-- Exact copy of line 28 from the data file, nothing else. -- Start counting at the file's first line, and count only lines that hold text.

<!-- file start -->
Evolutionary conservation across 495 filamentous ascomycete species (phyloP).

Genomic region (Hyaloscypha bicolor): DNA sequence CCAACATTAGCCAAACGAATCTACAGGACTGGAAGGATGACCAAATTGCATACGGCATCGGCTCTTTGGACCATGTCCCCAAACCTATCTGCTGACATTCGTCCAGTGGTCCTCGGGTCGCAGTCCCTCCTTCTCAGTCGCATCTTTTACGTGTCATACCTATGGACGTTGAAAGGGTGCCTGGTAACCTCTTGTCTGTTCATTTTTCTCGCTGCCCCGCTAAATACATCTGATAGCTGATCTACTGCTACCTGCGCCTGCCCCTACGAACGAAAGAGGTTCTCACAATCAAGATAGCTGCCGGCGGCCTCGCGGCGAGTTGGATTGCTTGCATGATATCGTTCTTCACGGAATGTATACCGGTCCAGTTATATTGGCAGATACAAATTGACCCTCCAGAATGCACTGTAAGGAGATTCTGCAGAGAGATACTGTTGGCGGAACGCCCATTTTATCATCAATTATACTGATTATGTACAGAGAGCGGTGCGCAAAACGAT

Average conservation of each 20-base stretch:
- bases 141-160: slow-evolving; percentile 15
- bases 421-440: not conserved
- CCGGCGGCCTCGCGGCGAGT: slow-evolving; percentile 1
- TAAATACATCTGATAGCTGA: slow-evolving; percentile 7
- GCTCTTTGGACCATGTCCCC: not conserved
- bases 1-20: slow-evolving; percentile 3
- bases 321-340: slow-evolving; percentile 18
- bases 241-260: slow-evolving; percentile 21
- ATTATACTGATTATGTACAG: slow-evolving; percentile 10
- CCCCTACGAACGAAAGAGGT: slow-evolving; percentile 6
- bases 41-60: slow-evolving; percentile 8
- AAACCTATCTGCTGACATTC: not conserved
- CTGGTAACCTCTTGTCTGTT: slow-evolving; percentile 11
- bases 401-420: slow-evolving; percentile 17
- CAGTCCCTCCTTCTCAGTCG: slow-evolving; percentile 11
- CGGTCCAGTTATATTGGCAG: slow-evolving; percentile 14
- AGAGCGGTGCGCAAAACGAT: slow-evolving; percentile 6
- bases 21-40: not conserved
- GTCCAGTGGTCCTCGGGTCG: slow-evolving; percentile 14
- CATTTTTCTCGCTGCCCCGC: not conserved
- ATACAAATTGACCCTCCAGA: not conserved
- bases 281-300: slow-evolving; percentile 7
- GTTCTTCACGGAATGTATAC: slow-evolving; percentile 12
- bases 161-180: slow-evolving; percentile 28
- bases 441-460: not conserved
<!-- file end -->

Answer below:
- bases 441-460: not conserved